The selection of the gear rail in the transmission is effected by movement of the gearshift lever in a transverse or side-to-side direction. The select cable 14 moves in a longitudinal direction to transmit the control from the operator to the receiver unit located adjacent the transmission. It is therefore necessary that the transmitter linkage transform the transverse motion of the gearshift lever to a longitudinal motion of the shift cable 14. As described earlier, transverse movement of the shift lever 12 pivots the entire center arm assembly 24 about pins 30 and 32. Such motion of the center arm 24 carries with it the shift crank but does not cause any longitudinal motion of the shift cable 16. A select crank 50 is pivotally mounted on the pin 40 passing through the collar formed at the bottom of the finger 24a of center arm 24 and is capable of pivotal motion in a fore/aft direction. At the upper end of the select crank 50 is a ball 52 that is one element of the ball-and-socket coupling, the socket member 54 being attached to a slide rod 56 that is part of the terminal assembly 57 attached to select cable 14. Pivotal motion of the select crank 50 in the fore/aft direction therefore effectuates longitudinal or fore/aft linear movement of the select cable 14. A ball member 58 is mounted at the end of a pin 60 and then the pin 60 is inserted into a bore in the lower end of the select crank 50 vertically aligned with the axis of rotation of the select crank. The ball 58 engages a socket 64 at a first end of a select link member 66. A second end of the select link member 66 has a socket member 68 affixed thereto that engages a ball 70 on the end of a pin 72 that is mounted to the case of the transmitter unit. The length of the link member 66 is chosen such that upon pivotal movement of the center arm 24 about the longitudinal axis the select link 66, since it is affixed at one end to the case, forces a fore/aft pivotal motion of the select link 50. In this manner, the transverse pivotal motion of the gearshift lever 12 is transformed into a fore/aft pivotal motion of the select link 50 and in turn a linear longitudinal movement in the fore/aft direction of the select cable 14.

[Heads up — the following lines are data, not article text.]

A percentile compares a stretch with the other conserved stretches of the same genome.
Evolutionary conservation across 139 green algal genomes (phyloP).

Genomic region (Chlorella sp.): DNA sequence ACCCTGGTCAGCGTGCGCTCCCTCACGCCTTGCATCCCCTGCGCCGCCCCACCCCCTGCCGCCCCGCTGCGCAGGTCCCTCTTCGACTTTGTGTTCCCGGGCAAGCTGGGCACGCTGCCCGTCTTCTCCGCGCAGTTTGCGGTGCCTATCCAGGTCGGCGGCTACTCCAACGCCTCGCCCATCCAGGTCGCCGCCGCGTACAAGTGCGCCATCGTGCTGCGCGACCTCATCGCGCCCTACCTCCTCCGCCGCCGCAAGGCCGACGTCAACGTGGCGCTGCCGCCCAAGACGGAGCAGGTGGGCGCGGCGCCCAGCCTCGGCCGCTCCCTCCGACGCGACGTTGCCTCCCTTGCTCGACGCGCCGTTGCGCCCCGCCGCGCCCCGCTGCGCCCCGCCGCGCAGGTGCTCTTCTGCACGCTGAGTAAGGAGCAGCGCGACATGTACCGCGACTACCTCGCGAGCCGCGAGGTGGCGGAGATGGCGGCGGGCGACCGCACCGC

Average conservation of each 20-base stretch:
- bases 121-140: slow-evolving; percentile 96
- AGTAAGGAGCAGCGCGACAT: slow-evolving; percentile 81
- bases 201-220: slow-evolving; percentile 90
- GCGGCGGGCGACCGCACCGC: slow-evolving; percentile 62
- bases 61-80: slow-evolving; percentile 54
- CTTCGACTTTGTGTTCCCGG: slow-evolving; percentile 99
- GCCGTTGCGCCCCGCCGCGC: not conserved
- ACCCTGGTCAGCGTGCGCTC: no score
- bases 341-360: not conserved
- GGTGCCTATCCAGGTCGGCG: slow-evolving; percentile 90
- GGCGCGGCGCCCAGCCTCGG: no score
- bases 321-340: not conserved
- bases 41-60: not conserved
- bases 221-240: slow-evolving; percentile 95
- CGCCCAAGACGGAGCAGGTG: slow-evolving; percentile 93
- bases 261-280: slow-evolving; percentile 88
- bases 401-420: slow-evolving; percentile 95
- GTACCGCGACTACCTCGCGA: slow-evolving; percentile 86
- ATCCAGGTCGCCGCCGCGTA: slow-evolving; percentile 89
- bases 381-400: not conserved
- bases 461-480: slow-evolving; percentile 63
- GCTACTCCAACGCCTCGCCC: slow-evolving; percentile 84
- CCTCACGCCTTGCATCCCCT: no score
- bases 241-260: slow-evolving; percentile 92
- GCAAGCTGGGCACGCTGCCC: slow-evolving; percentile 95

The interactions involved in moving select cable 14 are illustrated in FIGS. 4, 5 and 6. FIG. 4 shows the shift lever 12 in the neutral or vertical position. In this state, the select crank 50 is also in the vertical position. Upon movement of the shift lever 12 to the right, as shown in FIG. 5, the center arm 24 is pivoted to the right about the axis of pins 30 and 32. The lower end of link member 66 is carried with the center arm; however, the upper end of the link member 66 is affixed to the case and cannot translate. Since the link member 66 is inextensible, the otherwise binding effect of the motion of the lower end of the rod is transformed by the ball-and-socket couplings at the ends of the rod into a fore/aft displacement of the lower end of the link member 66, which causes a cooperative fore/aft tilt of the select crank 50. As best seen in FIG. 6, the select crank 50 pivots about pin 40 to the right, which corresponds to a forward motion since FIG. 6 is a side view. The select crank 50 carries with it the ball-and-socket coupling 52, 54 and thereby the slide rod 56. Thus, the select 14 cable is also moved in a forward direction by the sideward tilt of the gearshift lever 12.